Any chemical compound that is formed with either ionic or covalent bond follows certain pattern in molecular arrangement. This arrangement gives the molecule a maximum stability and this stability is as much important for the compound as the chemical stability. The spatial distribution takes in to account the charge factor, stereo factor and symmetry factor in to consideration. This is called the configuration.
In this arrangement, not only the bonded electrons take place but there is an involvement of the non bonded electrons too. Non bonding electrons distort the bonds so that their movement is not hindered.
- Van't Hoff and Lebel in 1874 first proposed independently that the carbon atom in methane (CH4) has its four bonds directed towards the corners of a regular tetrahedron. This assumption is made to explain the existence of the isomers.
- Isomers are compounds that will have same chemical formula but different physical properties and chemical properties. For example Maleic acid (m.p=1310C) and Fumeric acid(m.p=3070C). These are called optical isomers.
- Molecules are multi dimensional. By this we mean that in a molecule there are many bond angles and bond distances. A simple chemical formula at the most can give us the information about the connections between atoms in a molecule.
- But the way that a molecule fills the space is determined by the ways all the various distances and angles fit to make a real molecule. To understand this aspect we often make use of the models.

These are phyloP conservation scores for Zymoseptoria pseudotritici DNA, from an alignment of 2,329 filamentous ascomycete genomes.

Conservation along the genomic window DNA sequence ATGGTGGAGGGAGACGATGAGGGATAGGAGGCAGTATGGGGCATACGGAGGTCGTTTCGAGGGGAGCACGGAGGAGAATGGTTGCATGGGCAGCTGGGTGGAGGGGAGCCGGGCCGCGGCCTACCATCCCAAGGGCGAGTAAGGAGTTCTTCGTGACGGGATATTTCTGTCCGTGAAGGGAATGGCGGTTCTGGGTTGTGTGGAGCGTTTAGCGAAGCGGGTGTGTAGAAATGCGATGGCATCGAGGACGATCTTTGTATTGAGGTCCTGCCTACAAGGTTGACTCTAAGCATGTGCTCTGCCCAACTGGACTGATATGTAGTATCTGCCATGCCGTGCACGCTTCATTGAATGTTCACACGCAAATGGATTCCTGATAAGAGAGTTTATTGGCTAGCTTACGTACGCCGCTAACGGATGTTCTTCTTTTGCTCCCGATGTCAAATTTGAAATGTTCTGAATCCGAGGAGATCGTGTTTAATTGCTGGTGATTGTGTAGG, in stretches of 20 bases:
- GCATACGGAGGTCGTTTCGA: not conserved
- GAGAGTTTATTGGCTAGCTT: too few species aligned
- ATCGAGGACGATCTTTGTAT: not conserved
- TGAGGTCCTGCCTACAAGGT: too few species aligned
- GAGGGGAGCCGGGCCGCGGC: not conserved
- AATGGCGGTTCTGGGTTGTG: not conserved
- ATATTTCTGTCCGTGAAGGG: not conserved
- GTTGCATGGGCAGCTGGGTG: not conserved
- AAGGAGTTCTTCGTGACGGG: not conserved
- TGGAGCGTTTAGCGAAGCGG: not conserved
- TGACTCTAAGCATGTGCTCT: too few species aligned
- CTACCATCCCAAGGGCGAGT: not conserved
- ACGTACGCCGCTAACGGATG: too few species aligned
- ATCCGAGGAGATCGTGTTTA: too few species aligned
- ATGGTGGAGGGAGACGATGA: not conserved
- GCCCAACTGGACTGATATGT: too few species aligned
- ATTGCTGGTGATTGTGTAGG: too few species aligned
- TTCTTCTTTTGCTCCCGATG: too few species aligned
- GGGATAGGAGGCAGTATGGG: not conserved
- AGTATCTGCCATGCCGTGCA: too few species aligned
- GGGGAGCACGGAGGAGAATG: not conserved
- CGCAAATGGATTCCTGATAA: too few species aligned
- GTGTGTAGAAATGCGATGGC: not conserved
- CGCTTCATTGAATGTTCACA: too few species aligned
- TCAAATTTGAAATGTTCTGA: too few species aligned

- Experimental determination of the shapes of the molecule is close to the actual position with a variation of about 10%. This is because of the assumption that the nucleus is stationary along with the inner electrons and only the valence electrons that are involved in bond formation or not, are the ones that adjust to the spatial requirement.
- The shapes of the smaller molecules give an idea of the shapes of the larger molecules which are most of the times a simple extension or multiples of the simple molecules.
- Looking at the molecules in terms of the bond between the atoms one should concentrate on the central atom bonding with all surrounding atoms of the molecule.
The following varieties of molecules have their own shapes and orientations. Let us see the details.
AX2 Type : AX2 type molecules have two geometrical arrangements. Linear (CO2, BeH2) and bent (H2O, OF2, SO2 and CF2 etc). The presence of non bonding pair of electrons gives the shape a bent shape.
AX3 Type : This type of molecules shows three types of geometry. Trigonal planar, trigonal pyramidal, and an unusual T shaped molecule. The T shaped molecule (BrF3) is unusual shape occurring only when the electron density is more around a larger central atom with electron density.
AX4 Type : This class of compounds are in perfect tetrahedral geometry, square planar geometry and the unusual distorted tetrahedral geometry (SF4). The distorted tetrahedral geometry is due to the density of electrons on fluorine atoms.In this one of the usual tetrahedral angles has enlarged to nearly 180o which shrinks the other to less than 109.5o.
AX5 Type : Trigonal bipyramidal and square pyramidal types of two geometry is seen in this AX4 type compounds. If the central atom is smaller the surrounding atoms get distorted due to electron density and form trigonal bi pyramid (PF5) while the if the central atom is larger or having a number of lone pairs of electrons the distribution is more symmetrical in square planar pyramidal structure (BrF5).
AX6 Type : Octahedral is the only one important shape with this type of molecules and the molecule is stable in the geometry.
There are more molecules where there are more than six atoms bonded to the central atom but their shapes are not fixed and some of them are flexible in nature with regards to the geometry.
||α =102°, β= 187°
||α =90°, β= 120°
||Trigonal bi pyramid
||α =87°, β= 90°